Students tend to explore the foundations, as mentioned above as well as Chemistry, Genetics, Criminal Psychology and Physiology when they start their course, as well as DNA profiling and compiling legal case studies as they develop through the degree.
How will I be assessed?
Students will be assessed through a variety of methods from written coursework, case studies, reports, examinations, as well as their crime scene documenting, analysis and investigation through practical methods. They will also be assessed on their forensic case reports, scientific evidence, and forensic DNA analysis and homicide crime scene investigation skills. The way this course will be assessed with differ from each institution, so choosing the right university is essential for students to apply for a university that suits their prefernces best.
What skills will I learn from studying Forensic Science?
Students will learn an array of skills through four main areas of research. Firstly, students will gain critical thinking skills, through logic and reasoning to identify solutions, approaches and conclusions to problems. Secondly, through the learning of safety and security, candidates will obtain skills in understanding policies and procedures to promote security conditions, and for the protection of data, property, evidence and people. Additionally, students will gain knowledge of field-specific equipment, computer software and hardware, applications and programming. Lastly, candidates will gain awareness of the court and legal system, including, legal codes, court procedures, agency rules, knowledge of laws, government regulations, and the political process.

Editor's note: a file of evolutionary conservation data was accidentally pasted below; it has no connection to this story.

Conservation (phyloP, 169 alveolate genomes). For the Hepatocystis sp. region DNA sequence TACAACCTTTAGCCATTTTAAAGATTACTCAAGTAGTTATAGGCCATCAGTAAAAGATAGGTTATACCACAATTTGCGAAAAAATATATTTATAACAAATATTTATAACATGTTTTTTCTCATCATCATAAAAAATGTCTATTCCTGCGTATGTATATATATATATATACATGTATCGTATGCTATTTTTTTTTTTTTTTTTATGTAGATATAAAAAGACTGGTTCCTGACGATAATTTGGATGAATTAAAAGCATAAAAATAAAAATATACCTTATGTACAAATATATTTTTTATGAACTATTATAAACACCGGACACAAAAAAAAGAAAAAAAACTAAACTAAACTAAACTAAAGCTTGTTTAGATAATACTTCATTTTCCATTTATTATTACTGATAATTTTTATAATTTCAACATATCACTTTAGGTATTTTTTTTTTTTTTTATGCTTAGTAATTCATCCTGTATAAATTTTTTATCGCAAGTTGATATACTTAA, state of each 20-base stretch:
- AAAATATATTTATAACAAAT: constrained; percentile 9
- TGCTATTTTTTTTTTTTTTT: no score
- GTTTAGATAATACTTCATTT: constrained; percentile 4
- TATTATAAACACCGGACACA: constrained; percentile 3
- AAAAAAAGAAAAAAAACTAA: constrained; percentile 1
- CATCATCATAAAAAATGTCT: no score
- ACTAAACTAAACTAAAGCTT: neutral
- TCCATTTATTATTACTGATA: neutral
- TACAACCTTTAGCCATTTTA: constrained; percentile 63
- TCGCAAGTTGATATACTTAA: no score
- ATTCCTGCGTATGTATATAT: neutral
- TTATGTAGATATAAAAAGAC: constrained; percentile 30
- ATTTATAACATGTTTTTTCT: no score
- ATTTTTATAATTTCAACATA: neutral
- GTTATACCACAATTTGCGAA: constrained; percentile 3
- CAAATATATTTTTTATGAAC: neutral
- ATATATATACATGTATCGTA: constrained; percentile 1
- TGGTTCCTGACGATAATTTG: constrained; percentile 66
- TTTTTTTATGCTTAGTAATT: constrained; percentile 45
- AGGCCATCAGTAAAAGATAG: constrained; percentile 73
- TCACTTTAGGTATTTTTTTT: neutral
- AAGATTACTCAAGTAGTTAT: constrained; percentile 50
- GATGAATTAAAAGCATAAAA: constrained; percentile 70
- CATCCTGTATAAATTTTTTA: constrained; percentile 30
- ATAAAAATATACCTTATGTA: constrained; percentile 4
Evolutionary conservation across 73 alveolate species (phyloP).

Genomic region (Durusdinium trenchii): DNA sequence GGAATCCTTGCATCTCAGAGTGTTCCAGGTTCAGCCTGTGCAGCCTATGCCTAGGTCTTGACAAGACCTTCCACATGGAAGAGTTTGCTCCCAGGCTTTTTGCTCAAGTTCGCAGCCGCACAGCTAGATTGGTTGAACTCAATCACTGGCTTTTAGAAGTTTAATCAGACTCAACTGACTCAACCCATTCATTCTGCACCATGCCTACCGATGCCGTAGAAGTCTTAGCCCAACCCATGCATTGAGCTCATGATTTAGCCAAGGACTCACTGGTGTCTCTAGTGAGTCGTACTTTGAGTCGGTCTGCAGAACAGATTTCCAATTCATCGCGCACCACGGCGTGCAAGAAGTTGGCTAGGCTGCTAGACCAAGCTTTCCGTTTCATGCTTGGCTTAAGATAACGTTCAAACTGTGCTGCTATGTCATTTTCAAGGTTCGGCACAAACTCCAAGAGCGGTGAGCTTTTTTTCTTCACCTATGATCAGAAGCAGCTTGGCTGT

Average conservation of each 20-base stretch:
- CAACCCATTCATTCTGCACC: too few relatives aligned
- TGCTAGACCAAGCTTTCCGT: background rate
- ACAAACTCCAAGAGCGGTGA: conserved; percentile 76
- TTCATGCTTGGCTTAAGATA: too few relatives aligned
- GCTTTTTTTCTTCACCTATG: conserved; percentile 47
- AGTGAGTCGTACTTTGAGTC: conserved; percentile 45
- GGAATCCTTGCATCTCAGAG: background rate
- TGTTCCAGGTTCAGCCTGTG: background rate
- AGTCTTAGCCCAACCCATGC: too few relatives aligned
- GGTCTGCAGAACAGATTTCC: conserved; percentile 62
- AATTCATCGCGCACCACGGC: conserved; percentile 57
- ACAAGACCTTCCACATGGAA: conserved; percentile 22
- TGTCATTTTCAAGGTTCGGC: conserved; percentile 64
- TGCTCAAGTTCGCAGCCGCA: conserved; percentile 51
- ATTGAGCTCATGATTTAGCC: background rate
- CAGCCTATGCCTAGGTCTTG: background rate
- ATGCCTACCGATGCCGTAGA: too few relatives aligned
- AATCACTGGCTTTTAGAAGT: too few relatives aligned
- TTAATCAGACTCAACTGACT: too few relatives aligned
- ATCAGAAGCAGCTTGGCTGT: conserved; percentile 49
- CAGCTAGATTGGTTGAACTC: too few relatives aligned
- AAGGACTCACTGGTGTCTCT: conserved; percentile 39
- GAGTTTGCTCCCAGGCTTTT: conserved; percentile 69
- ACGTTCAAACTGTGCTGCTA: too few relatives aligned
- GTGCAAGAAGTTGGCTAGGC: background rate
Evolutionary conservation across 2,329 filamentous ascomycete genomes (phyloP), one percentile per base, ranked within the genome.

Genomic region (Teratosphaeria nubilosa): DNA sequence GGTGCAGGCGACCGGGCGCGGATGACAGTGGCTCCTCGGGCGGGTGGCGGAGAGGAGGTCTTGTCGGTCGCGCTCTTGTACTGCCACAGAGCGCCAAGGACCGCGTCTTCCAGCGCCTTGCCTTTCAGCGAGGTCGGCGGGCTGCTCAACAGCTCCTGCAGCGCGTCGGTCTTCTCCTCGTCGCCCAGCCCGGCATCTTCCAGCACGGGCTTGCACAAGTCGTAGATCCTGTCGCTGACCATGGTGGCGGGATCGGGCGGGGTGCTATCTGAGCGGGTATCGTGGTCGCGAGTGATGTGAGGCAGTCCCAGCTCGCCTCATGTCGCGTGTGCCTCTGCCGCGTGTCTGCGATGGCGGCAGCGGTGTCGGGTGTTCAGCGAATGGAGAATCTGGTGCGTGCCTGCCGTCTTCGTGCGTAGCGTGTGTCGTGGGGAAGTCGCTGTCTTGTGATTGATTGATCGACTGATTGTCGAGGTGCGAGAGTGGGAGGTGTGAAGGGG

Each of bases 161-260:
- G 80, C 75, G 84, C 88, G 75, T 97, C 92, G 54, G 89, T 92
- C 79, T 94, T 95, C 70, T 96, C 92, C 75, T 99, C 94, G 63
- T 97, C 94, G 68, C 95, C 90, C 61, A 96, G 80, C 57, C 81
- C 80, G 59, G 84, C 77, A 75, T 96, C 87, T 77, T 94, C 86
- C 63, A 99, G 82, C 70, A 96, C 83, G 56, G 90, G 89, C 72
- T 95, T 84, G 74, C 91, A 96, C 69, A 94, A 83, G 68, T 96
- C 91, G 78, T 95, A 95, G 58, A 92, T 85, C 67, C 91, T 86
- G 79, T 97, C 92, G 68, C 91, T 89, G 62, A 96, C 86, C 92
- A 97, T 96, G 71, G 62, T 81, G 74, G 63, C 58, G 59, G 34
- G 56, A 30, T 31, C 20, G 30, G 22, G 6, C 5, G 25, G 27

What happens after I graduate?
Many students choose to continue their studies to gain a postgraduate qualification, while others decide to enter the world of work and gain work as a Computer Forensic Examiner, Security Manager or train as a Police Detective – (Learn more – Postgraduate personal statements).
Will it help me get a job?
Students who want to become a Crime Scene Investigator or Analyst need to be aware it is a long process, usually through undergraduate, postgraduate and doctorate qualifications, and that their first degree is the beginning of a long process. However, a degree in Forensic Science will aid graduates in research and management roles in public and private sectors if they do not wish to continue their studies after undergraduate.
What types of jobs can I get from studying Forensic Science?
There is a significant demand for forensic science graduates within law enforcement, customs or investigatory agencies, and graduates will find employment as Analytical Chemists, Laboratory Technicians, and Forensic Scientists, within Criminal Justice or Toxicology, as well as the previous careers mentioned above.
What can I study after Forensic Science?
For those wishing to continue with their dreams of becoming a crime scene investigator can complete master’s programmes as an Evidence Technician, Forensic Toxicologist, Forensic Pathologist, Crime Scene Investigation and Intelligence Analyst or Officer.